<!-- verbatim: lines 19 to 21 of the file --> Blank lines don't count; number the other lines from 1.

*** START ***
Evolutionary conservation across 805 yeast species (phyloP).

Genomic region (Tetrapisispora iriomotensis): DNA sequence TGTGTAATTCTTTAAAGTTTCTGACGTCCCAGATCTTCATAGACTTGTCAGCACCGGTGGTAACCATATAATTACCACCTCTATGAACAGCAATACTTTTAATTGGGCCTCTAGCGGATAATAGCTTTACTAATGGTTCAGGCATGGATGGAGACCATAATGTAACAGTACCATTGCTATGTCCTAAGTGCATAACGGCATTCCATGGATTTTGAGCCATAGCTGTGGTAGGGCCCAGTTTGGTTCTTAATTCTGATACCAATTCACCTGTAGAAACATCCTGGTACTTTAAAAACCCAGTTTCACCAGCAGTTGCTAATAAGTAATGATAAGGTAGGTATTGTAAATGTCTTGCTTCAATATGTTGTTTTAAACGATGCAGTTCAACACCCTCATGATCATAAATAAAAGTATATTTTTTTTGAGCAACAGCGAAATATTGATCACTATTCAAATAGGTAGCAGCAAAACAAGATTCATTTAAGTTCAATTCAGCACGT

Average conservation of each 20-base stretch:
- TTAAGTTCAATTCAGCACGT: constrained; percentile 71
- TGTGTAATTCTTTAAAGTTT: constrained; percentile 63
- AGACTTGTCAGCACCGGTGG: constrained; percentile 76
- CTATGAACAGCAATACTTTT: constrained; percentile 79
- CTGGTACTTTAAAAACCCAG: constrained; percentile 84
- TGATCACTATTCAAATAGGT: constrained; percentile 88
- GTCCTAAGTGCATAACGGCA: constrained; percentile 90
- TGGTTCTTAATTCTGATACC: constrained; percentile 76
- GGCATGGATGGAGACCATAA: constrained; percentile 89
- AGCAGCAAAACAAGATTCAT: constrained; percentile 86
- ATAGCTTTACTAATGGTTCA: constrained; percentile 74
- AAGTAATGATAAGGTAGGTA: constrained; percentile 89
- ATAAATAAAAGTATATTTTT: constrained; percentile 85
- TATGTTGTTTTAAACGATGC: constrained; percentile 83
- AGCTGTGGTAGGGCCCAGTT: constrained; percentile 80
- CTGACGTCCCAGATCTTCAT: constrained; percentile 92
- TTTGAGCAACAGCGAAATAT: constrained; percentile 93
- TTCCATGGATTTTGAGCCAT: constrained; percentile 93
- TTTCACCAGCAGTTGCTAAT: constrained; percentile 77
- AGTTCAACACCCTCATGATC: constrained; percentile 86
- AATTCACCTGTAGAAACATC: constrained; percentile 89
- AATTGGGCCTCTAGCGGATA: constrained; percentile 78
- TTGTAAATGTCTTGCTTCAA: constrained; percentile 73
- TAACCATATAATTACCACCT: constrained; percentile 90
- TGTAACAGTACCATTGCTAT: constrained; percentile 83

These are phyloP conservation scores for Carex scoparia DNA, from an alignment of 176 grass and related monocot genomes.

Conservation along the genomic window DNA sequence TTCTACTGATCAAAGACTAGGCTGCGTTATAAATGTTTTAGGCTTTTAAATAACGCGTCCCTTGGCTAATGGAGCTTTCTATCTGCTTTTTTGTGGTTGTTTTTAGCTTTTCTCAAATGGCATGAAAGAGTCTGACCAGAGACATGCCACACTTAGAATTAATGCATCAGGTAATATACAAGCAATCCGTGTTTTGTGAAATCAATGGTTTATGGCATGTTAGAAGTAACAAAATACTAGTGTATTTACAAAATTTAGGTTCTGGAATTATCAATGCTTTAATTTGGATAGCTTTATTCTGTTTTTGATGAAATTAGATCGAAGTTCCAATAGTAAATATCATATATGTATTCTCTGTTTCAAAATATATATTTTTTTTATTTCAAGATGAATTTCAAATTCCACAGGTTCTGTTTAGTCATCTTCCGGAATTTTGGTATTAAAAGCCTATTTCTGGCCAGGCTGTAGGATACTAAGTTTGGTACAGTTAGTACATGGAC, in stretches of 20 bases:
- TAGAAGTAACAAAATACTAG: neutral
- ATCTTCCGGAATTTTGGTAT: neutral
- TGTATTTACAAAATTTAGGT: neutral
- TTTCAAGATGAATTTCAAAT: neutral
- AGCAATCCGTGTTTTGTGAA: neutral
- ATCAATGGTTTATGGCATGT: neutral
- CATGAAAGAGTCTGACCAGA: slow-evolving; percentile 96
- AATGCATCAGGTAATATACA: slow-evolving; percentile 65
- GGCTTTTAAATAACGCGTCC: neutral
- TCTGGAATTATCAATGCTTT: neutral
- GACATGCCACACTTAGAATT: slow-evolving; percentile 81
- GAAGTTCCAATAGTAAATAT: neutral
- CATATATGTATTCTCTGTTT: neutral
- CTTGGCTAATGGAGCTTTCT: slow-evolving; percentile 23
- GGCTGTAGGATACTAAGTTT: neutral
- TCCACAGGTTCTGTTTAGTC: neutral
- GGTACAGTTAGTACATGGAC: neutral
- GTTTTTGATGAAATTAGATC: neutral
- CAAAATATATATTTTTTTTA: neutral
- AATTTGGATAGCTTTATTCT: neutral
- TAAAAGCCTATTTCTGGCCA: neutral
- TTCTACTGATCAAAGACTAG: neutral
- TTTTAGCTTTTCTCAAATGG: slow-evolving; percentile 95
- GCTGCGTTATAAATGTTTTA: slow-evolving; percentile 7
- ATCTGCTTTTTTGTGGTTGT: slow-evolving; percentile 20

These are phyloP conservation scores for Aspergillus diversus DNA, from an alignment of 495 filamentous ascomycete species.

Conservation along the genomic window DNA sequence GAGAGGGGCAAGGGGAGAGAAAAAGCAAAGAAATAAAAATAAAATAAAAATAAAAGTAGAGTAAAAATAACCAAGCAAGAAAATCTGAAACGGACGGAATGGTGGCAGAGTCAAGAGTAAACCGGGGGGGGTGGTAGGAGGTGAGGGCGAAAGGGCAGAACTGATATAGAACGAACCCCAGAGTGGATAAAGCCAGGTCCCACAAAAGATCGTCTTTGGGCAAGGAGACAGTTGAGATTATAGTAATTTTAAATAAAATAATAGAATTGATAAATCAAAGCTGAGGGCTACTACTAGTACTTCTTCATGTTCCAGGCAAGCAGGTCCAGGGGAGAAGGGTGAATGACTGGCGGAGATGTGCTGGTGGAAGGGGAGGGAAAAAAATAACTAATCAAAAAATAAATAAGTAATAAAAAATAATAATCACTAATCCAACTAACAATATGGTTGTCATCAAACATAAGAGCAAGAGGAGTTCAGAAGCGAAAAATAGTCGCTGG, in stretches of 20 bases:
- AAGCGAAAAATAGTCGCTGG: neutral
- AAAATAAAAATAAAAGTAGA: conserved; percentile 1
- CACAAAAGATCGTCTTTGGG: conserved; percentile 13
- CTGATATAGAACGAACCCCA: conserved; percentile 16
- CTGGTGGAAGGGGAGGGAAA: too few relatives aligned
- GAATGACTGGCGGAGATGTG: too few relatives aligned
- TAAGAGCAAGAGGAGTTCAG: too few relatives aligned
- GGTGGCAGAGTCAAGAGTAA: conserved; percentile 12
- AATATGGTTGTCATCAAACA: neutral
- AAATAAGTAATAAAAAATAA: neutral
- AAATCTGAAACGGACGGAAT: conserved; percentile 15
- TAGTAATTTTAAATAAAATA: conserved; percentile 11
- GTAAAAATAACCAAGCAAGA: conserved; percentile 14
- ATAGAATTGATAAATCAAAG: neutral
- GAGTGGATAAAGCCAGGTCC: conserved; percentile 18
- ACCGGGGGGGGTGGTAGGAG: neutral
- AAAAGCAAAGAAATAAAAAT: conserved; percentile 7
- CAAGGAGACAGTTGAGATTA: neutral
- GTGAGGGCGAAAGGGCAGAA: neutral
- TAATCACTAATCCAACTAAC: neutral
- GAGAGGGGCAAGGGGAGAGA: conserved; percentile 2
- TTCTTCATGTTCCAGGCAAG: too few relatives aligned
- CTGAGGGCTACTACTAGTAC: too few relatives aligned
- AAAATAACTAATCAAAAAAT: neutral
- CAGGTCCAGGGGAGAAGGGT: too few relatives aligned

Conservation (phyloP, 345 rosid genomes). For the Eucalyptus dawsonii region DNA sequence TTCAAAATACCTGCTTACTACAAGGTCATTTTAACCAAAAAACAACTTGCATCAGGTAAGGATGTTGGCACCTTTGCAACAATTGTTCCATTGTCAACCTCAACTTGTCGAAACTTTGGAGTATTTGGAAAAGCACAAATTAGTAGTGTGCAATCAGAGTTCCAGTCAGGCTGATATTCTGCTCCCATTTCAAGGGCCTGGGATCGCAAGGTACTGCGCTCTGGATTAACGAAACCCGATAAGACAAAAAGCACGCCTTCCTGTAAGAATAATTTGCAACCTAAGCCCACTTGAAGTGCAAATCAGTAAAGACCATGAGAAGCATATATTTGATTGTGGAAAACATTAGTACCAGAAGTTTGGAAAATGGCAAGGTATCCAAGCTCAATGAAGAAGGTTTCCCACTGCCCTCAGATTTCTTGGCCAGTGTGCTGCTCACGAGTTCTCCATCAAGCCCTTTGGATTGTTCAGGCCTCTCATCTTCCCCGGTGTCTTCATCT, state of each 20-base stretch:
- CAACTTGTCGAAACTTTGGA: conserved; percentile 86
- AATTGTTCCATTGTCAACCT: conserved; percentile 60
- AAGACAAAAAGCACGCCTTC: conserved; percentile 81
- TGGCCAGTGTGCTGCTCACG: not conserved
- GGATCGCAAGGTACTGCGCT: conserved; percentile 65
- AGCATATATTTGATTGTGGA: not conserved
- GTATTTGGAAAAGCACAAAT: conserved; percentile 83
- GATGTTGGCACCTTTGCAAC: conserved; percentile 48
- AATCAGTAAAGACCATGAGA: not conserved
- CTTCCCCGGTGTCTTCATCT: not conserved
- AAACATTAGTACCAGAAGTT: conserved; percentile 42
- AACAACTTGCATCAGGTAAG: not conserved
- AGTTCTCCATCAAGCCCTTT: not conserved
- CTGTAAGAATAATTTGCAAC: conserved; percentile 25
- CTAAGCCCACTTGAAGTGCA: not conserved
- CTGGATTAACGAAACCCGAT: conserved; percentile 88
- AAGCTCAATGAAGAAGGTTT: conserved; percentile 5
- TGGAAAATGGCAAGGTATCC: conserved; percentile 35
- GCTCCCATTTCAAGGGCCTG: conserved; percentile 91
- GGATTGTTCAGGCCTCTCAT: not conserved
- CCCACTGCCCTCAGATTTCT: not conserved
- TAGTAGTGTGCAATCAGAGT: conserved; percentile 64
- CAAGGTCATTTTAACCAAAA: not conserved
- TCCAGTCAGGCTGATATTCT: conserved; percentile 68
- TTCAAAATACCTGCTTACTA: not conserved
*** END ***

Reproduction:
- CTGACGTCCCAGATCTTCAT: constrained; percentile 92
- TTTGAGCAACAGCGAAATAT: constrained; percentile 93
- TTCCATGGATTTTGAGCCAT: constrained; percentile 93